Behind her the wooden beams of the caravans creaked. Their cloth awnings rapped like drums in the grasp of the wind. The elk grazed greedily in an open space next to camp. The clan’s children laughed as they played freely among the trees.
Zahirana snuck over the last hill out of camp, her bare feet quiet across the plush moss of the wilds. She drew closer to her target. Each of her breaths was perfectly timed so that not even his elven ears could pick up the sound.
She crouched down and steadied her toes and fingers into the earth. She filled her lungs and when she could no longer contain herself, she leapt forward. “Sarlen!”
He spun around just as Zahirana shoved him. He stumbled sideways against a tree. And when he grouched at her she couldn’t hear him over her own laughter. “Thanks, mataelu. That’s exactly what I needed this morning. A heart attack.”
She chuckled and smiled teasingly. “That’s what sisters are for.”
“What are you even doing out here? Shouldn’t you be studying tomes with Ris-Asala?”
The young elf rolled her head back and groaned. “Can’t she find someone else to take her place as chieftain?”
“No,” he laughed. “The gods chose you.”
“That’s hardly a proper system of government, don’t you think?”
Sarlen tossed his hands up. “Take it up with the gods?”
She raised her chin and peered down her nose at him. “Fine. Let’s take a look at those temple ruins we passed. I can make my complaints there.” She wagged an eyebrow at him. “I bet we could find something for the clan as well.”
He huffed and folded his arms. He turned away from her and leaned into the tree closest to him. “Not a chance. You always get me into trouble. And this time, I’m staying put.” His gaze lowered to his arm as he pretended to examine the Ris-Amethan, the holy tattoos, etched into his skin.
She crept forward and batted her eyes. “My dear older brother…”
“I have guard duty. I’m protecting the clan.”
“Imagine if we found old relics and brought them back to Ris-Loresa. He might reward us.”
Sarlen stared sideways at her. His stony expression cracked however and he began to smirk. “I suppose guarding the clan could mean checking the area for threats.”
Zahirana nodded firmly. “Exactly. You can’t foresee incoming attacks unless you patrol around more.”
“A wicked sister you are, mataelu.” Sarlen scowled but he marched into the wilds towards the ruins. “Ris-Asala Athenaya only wants what’s best for you. You know that, right?” He looked over his shoulder for just a moment but she saw the softness in his eyes.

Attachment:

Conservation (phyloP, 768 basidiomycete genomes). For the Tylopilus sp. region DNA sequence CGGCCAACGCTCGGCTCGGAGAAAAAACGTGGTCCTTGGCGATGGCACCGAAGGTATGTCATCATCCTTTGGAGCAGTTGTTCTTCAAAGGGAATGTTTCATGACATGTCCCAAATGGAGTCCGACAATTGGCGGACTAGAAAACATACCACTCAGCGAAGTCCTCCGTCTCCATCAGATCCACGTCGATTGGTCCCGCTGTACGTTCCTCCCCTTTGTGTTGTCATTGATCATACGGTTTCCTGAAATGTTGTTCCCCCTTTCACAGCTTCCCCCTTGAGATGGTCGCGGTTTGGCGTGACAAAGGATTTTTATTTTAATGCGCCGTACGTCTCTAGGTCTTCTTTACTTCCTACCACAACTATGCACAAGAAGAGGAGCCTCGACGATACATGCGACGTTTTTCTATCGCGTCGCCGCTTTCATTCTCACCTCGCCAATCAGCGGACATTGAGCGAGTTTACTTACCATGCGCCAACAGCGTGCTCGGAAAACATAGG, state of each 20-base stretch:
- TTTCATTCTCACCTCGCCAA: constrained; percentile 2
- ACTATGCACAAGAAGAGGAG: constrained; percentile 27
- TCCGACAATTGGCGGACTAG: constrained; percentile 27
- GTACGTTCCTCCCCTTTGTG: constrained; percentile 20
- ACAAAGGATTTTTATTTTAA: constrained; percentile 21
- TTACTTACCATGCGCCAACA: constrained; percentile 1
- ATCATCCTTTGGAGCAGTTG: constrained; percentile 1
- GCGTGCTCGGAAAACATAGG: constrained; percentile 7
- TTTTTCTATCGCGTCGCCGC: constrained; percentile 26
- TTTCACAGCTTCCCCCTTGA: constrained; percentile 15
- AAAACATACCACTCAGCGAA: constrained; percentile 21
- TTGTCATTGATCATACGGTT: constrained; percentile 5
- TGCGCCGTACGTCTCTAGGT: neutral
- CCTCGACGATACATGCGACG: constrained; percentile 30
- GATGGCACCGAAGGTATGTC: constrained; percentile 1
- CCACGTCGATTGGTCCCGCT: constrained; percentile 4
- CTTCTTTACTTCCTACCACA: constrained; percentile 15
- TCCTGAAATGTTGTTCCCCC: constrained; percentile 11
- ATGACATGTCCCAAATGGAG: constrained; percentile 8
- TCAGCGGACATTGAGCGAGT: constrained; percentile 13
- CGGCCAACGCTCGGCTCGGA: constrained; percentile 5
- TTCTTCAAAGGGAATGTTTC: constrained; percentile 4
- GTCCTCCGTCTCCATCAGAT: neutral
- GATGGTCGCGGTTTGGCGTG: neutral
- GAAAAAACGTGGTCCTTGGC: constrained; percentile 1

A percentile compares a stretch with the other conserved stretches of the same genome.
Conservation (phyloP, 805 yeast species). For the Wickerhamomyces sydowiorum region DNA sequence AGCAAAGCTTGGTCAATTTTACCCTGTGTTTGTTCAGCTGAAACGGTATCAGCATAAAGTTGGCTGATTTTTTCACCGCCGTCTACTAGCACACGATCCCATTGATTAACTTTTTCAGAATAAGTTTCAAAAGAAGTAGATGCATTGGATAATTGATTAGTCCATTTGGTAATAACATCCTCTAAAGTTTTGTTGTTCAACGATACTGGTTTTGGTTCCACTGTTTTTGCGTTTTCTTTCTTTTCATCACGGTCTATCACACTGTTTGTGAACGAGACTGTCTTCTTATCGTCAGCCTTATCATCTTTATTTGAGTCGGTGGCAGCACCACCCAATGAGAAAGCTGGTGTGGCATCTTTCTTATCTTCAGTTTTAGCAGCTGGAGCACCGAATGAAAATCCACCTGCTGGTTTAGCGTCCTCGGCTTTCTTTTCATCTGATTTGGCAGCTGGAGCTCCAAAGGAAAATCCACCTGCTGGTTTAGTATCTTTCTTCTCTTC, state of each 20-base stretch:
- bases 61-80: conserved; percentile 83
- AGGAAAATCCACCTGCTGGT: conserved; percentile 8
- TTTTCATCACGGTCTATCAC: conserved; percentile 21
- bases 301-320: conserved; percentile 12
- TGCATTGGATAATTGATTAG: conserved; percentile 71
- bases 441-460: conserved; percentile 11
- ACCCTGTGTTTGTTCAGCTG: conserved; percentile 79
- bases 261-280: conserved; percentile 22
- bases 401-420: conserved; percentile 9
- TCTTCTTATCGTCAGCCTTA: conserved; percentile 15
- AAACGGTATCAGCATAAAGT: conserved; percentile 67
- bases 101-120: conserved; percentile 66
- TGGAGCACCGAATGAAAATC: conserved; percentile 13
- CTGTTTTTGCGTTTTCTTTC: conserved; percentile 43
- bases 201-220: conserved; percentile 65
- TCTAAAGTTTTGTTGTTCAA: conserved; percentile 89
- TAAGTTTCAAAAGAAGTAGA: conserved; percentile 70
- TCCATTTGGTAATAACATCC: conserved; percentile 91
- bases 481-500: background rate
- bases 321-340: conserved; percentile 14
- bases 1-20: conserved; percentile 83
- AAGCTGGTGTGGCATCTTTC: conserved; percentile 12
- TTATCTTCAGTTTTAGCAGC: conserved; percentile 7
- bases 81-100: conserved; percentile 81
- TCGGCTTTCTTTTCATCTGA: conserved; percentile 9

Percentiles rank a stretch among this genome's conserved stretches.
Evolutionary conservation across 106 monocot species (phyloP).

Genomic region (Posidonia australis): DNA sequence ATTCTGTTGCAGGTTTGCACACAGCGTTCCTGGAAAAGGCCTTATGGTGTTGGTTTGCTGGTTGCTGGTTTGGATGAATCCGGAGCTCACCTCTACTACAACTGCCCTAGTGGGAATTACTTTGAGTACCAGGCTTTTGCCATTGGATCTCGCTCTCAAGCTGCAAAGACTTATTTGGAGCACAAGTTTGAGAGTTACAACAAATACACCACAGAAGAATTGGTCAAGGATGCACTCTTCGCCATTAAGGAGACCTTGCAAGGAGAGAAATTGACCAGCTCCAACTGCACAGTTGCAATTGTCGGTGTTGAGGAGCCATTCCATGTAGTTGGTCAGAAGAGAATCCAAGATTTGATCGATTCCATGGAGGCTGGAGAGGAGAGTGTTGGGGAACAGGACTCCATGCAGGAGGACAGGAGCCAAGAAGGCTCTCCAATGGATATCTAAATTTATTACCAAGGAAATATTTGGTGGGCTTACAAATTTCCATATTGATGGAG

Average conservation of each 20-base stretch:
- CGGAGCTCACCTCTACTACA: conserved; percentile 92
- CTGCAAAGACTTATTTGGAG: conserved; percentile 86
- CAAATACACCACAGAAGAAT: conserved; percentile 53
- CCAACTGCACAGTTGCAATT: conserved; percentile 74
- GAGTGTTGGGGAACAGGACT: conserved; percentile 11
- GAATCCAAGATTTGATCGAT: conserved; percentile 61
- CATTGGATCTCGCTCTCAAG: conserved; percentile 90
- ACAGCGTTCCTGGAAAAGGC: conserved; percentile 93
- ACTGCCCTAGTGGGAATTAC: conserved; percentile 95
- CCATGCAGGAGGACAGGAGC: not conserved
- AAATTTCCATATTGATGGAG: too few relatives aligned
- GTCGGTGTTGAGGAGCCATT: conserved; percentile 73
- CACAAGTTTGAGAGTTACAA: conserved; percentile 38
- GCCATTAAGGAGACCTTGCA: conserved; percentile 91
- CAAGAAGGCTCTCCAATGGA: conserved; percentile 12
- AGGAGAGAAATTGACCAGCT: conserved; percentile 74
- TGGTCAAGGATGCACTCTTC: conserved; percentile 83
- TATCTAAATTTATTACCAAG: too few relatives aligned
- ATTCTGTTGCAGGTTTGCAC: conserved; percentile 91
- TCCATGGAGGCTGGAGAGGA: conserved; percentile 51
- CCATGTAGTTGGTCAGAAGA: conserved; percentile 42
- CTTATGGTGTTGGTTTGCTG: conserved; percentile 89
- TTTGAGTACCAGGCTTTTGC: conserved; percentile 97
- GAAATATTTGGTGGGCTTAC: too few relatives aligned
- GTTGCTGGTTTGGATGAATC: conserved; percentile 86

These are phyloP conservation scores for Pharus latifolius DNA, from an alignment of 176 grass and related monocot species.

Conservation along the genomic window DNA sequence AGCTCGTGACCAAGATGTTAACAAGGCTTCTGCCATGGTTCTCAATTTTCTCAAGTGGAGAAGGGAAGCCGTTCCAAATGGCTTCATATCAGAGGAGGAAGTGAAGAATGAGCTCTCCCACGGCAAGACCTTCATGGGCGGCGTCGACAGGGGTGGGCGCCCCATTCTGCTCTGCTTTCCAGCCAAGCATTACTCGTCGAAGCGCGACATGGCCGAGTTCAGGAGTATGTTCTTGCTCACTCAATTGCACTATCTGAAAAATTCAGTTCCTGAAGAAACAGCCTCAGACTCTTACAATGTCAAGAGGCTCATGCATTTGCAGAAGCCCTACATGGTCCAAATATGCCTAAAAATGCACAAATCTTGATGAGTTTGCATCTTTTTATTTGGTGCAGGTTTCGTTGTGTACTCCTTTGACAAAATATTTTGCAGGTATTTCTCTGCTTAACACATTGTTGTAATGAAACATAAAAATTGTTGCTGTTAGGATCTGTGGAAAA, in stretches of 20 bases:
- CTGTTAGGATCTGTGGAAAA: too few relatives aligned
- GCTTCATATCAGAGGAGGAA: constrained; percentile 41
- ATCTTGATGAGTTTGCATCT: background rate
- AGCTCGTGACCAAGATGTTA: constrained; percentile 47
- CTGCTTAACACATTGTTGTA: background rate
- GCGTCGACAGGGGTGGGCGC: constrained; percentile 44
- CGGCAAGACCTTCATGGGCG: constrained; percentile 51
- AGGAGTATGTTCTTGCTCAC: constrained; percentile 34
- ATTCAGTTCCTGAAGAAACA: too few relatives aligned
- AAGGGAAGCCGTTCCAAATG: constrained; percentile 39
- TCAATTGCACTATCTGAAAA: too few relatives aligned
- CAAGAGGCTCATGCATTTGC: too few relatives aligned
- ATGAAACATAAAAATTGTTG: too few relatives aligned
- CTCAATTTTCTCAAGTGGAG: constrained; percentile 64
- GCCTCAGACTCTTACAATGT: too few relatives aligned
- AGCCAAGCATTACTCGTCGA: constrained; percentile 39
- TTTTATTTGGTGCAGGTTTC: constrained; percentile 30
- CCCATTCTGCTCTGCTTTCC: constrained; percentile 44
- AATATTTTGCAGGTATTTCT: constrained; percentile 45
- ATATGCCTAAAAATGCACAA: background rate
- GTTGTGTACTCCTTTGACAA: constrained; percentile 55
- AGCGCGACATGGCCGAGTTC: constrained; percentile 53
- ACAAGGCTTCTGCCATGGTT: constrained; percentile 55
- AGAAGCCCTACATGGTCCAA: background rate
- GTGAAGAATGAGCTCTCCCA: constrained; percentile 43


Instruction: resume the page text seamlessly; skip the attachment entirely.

She sighed and nodded. Her voice was softer, “I’m a better marksman than a healer. Maybe they read the signs wrong. Maybe the gods actually chose you instead.”
He snorted. “I can’t use magic.”
“Have you tried,” she mused.
Sarlen reached over and quickly flicked her in the head.
“Traitor,” she cursed but chuckled soon after.
Zahirana quickened her pace to avoid further discussion of her responsibilities. “I think the ruins are just over here. They looked like maybe they were dedicated to O’fyon.”
“The wind god,” said Sarlen with a rising tone. “That’s odd, isn’t it?”
She hummed her agreement. “His temples are usually on mountains or in valleys.” Zahirana waved her hand about to push aside any concerns. “Who cares, mataelu. It doesn’t matter which god it is. Perhaps we’ll find an old relic or a piece of history.”
Sarlen dropped his hand on top of her head. “I know you don’t care about history.”
“No. But I do like adventures.” She tugged at the leather strap across her chest and shook the quiver on her back. “I even brought my bow in case we run into trouble.”
His hand fell away and his steps slowed.
Zahirana turned around to find him standing stiffly. “What is it?”
He scratched at his head, dark wavy hair barely tied back with a strip of leather. Sarlen got most of their mother’s features, her wavy hair and golden brown eyes. Zahirana often found herself looking at him with a slight spark of jealousy.
Sarlen mummbled, “Aren’t you too old for this? Aren’t we too old for this?”
Her eyes fluttered. “Too old to rummage around an old ruin?”
His brows flattened and the corners of his mouth pinched. “It’s been almost twenty autumns since your birth.”
She looked down at her leather greaves, made from the hides of deers. She had hunted them herself years ago. The clan’s craftsman first taught her how to care for the hide and properly tan it when she was only ten years old. Now she could easily hunt and clothe the whole clan if she needed to.
Sarlen stepped forward and grabbed her shoulders. “I know you hate reading old, dusty books. I know you hate studying history and whatever else chieftains study…”
Zahirana laughed but it faded because she knew. She knew Sarlen was right. She really was too old for dragging her older brother into trouble. She was too old to be abandoning her responsibilities for childish pursuits of digging around for treasure.
She looked through the bright verdant green of the wilds. Sunlight poured between the open canopy above. Thick vines strangled tree trunks and hung limpy from branches. Above the birds chattered in a flock of colors as various as the flowers between them.
“It’s just so beautiful,” she whispered. “Who cares about the past when we have all this?”
Sarlen squeezed her shoulders. “Let’s check out this ruin. But after this, promise me you’ll try.”
She forced a smile and rolled her eyes. “I’ll try.” Her expression hardened and her eyes narrowed. “You’re only two years older than me, you know.”
“And I’m more responsible by far.”
“I’m a better hunter by far.” She raised her chin and before Sarlen could flick her in the forehead again, she raced off in the direction of the temple. Her laughter and the wind drowned out whatever curses her brother was spitting at her.